Contrast the worldviews of rock and country, he said. Anyone who studies Rolling Stone Magazine's top 50 rock songs will mainly hear "songs about wanting to have sex, songs about having sex, songs about getting high, presumably after having sex. ... In all of those 50 songs, nobody dies after a long illness, no marriage disintegrates, nobody's killed on a battlefield, no mother grieves for a son."

In terms of raw country emotions, said Gladwell, it's hard to top the epic memorial service after the death of superstar George Jones in 2013. At one point, Vince Gill sobbed his way through the heart of his classic "Go Rest High on that Mountain," with Patty Loveless singing a harmony line alone. That song was inspired by the death of Gill's brother, as well as the death of country star Keith Whitley.

Rabbi Lord Sacks: Religious believers face harrowing choices in these tense times

Rabbi Lord Sacks: Religious believers face harrowing choices in these tense times

As long as there have been chase scenes -- think Keystone Kops or Indiana Jones -- movie heroes have been caught straddling danger while trying to get from one vehicle to another.

Inevitably, the road splits and the hero has to make a decision.

Religious believers now face a similar challenge after decades of bitter conflict in the postmodern world, said Rabbi Lord Jonathan Sacks, in a recent lecture at the Chautauqua Institution in southwestern New York State.

For a long time, "we were able to have our feet in society and our head in religion, or the other way around. … But today the two cars are diverging and they can't be held together any longer," said Sacks, who was knighted by Queen Elizabeth in 2005 and made a life peer in the House of Lords.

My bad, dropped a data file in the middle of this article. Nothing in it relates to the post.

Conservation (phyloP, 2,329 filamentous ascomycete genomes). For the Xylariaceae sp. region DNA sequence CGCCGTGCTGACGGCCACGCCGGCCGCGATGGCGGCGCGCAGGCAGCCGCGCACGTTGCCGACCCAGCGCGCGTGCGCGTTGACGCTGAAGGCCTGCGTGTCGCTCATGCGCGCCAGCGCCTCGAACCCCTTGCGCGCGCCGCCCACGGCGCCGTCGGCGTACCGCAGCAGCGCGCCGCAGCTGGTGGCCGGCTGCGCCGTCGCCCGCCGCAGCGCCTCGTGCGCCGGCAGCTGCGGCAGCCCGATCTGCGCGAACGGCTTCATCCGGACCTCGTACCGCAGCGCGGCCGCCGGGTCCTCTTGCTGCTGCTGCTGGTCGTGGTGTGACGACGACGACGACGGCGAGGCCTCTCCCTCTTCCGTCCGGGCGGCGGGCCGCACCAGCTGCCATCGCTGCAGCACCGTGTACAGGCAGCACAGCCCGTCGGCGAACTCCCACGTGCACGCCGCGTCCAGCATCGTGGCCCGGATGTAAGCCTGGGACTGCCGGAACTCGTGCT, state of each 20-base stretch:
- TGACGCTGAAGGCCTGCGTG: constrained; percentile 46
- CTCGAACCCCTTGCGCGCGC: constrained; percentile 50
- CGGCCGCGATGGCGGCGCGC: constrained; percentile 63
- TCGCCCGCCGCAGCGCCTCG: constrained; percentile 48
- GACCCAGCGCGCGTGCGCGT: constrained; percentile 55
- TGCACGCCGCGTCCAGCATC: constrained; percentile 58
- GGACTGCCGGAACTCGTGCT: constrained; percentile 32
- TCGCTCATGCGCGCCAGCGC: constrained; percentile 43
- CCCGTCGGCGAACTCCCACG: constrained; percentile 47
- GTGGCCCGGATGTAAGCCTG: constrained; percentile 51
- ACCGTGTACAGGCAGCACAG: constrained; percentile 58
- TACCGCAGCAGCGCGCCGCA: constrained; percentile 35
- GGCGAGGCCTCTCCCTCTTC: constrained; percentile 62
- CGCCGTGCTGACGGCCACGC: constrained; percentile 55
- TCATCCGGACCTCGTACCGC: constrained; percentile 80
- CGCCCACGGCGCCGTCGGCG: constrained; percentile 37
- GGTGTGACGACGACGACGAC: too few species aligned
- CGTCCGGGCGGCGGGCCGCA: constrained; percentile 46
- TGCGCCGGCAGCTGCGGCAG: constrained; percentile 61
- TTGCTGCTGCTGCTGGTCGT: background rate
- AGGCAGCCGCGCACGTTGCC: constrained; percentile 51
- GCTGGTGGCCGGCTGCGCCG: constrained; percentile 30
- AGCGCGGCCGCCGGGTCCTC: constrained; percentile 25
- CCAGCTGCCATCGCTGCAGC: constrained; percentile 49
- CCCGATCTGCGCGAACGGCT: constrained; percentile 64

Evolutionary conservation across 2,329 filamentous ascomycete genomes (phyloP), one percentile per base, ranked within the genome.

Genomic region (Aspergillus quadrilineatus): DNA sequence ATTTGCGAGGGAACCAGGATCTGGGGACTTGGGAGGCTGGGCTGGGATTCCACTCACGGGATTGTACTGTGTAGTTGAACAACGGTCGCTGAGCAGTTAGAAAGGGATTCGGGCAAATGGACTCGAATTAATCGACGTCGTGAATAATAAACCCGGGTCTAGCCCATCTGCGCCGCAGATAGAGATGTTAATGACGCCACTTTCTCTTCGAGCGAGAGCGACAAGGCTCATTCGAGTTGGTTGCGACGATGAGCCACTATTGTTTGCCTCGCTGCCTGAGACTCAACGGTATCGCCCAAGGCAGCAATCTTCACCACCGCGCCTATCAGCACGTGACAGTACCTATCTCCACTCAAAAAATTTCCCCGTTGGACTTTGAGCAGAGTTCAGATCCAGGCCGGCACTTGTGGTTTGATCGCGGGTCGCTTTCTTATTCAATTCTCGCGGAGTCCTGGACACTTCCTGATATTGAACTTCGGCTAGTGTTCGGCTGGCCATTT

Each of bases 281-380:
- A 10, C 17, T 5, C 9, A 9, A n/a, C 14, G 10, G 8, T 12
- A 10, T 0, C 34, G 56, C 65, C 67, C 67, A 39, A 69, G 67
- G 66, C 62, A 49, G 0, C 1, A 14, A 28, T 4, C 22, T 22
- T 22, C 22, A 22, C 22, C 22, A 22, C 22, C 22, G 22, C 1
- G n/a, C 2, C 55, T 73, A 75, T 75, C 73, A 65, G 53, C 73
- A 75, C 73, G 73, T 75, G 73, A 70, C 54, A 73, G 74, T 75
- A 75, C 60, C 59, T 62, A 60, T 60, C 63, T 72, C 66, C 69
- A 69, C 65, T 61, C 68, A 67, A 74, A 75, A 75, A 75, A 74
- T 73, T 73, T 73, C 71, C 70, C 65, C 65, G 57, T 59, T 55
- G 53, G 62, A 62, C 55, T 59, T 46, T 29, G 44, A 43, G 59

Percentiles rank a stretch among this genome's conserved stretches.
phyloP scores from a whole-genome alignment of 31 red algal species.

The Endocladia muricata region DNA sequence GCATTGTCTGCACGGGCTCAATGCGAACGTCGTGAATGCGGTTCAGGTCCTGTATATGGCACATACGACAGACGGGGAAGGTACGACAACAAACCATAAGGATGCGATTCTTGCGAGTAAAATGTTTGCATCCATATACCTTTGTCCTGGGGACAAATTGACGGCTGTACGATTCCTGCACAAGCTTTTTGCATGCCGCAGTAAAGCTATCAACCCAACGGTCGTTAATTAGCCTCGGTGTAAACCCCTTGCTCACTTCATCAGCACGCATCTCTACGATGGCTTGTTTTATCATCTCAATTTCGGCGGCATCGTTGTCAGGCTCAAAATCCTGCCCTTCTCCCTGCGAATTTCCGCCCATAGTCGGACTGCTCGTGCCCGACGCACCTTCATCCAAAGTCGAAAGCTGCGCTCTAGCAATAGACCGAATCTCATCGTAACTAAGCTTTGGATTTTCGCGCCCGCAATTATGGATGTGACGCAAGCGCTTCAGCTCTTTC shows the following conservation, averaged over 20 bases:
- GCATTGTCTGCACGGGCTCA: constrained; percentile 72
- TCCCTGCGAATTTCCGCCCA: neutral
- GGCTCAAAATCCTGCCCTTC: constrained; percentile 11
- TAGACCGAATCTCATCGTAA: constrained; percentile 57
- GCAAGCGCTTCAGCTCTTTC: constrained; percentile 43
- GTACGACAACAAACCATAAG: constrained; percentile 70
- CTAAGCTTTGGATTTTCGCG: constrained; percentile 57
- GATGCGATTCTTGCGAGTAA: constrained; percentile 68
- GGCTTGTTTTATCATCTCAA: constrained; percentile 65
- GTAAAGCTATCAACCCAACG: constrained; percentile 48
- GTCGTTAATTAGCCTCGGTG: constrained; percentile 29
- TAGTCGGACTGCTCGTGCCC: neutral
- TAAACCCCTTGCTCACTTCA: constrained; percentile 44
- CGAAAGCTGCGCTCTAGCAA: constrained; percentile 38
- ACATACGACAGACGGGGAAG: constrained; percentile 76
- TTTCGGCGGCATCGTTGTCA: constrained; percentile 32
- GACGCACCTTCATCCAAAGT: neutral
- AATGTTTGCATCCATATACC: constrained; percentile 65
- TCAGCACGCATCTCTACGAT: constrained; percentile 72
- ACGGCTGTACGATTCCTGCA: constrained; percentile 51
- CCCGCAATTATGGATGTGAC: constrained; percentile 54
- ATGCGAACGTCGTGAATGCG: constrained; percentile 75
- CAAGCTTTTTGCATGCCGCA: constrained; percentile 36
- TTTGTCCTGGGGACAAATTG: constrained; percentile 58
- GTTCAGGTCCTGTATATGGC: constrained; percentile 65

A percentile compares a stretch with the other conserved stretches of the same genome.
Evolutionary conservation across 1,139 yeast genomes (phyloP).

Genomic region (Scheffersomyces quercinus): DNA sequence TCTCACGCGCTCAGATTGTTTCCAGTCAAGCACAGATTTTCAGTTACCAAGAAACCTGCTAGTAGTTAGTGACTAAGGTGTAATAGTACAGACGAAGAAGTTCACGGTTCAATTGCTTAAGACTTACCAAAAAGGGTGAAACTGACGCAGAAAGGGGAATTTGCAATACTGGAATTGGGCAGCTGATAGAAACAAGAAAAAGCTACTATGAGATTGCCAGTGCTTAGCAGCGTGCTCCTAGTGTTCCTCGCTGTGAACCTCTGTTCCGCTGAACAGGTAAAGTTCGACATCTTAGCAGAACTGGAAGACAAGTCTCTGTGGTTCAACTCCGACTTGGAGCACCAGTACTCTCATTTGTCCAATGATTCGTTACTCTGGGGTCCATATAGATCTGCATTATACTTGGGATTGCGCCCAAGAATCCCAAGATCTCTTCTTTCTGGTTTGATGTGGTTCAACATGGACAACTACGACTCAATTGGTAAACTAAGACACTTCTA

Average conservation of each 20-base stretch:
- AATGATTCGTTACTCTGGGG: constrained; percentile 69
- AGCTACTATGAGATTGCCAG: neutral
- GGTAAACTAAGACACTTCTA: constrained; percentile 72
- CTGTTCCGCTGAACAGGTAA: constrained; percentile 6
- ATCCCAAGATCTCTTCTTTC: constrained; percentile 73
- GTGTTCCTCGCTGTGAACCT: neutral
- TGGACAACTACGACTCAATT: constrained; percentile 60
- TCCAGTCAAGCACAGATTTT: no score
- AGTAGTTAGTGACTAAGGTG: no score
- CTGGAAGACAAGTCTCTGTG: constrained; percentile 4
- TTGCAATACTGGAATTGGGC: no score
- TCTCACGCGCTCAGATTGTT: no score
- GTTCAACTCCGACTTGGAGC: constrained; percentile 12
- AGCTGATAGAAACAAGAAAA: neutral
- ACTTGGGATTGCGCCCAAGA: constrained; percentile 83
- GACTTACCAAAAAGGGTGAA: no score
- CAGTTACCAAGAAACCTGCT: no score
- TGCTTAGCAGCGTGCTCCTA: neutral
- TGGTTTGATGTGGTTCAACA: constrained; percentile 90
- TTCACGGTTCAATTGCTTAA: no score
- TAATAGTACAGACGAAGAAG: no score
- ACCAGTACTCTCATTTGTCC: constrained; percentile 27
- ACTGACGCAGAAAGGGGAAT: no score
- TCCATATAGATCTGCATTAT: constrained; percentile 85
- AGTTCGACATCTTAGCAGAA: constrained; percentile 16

It's an agonizing dilemma that reminded the rabbi of a classic Woody Allen quote: "More than any other time in history, mankind faces a crossroads. One path leads to despair and utter hopelessness; the other to total extinction. Let us pray we have the wisdom to choose correctly."

Truth is, there's no way to escape the Internet, which Sacks called the greatest economic, political and social revolution since the invention of the printing press.

"I sum it up in a single phrase -- cultural climate change," said Sacks, who from 1991-2013 led the United Hebrew Congregations of the Commonwealth. "It's not so much a matter of more religion or less religion, because the truth is that both are happening at once. … The result is a series of storms in the West and even more elsewhere in the Middle East, in Asia and Africa."

For four centuries, European and American elites wrongly assumed the world would get more and more secular.

Donald Trump meets worship wars in controversial Kennedy Center, Dallas rites

Donald Trump meets worship wars in controversial Kennedy Center, Dallas rites

Rare is the Church of England worshipper who needs a pew copy of Hymns Ancient and Modern in order to sing No. 578, which is often performed with great pomp -- trumpets and all -- in the rites that symbolize the old glory of Great Britain.

The first verse: "God save our gracious Queen, long live our noble Queen, God save the Queen! Send her victorious, happy and glorious, long to reign over us: God save the Queen."

That works in England, which has a state church. However, some flashy church-state rites at the Kennedy Center recently raised lots of American eyebrows, inspiring online shouts of "Idolatry!" In particular, critics focused on an anthem performed by the First Baptist Church of Dallas choir and orchestra during the "Celebrate Freedom Rally."

The first verse, sung before a speech by President Donald Trump, proclaimed: "Make America great again! Lift the torch of freedom all across the land. Step into the future joining hand in hand. And make America great again."

The Rev. Robert Jeffress of First Baptist, Dallas, was just as blunt during his remarks during the rally in Washington, D.C.

"God declared that the people, and not the pollsters, were going to choose the next president of the United States and they chose Donald Trump," shouted Jeffress, an early Trump supporter. "Christians understood that he alone had the leadership skills to reverse the downward death spiral our nation was in."

Jeffress later defended the anthem, which was based on the Trump campaign slogan. It was not "sung in a church as a worship song on Sunday morning," he told The Christian Post.

However, others were just as offended by the fireworks, flag-waving and political sermonizing during this year's "Freedom Sunday" services in First Baptist, Dallas. A typical response came at the "Ponder Anew" blog in the Patheos public-square forum.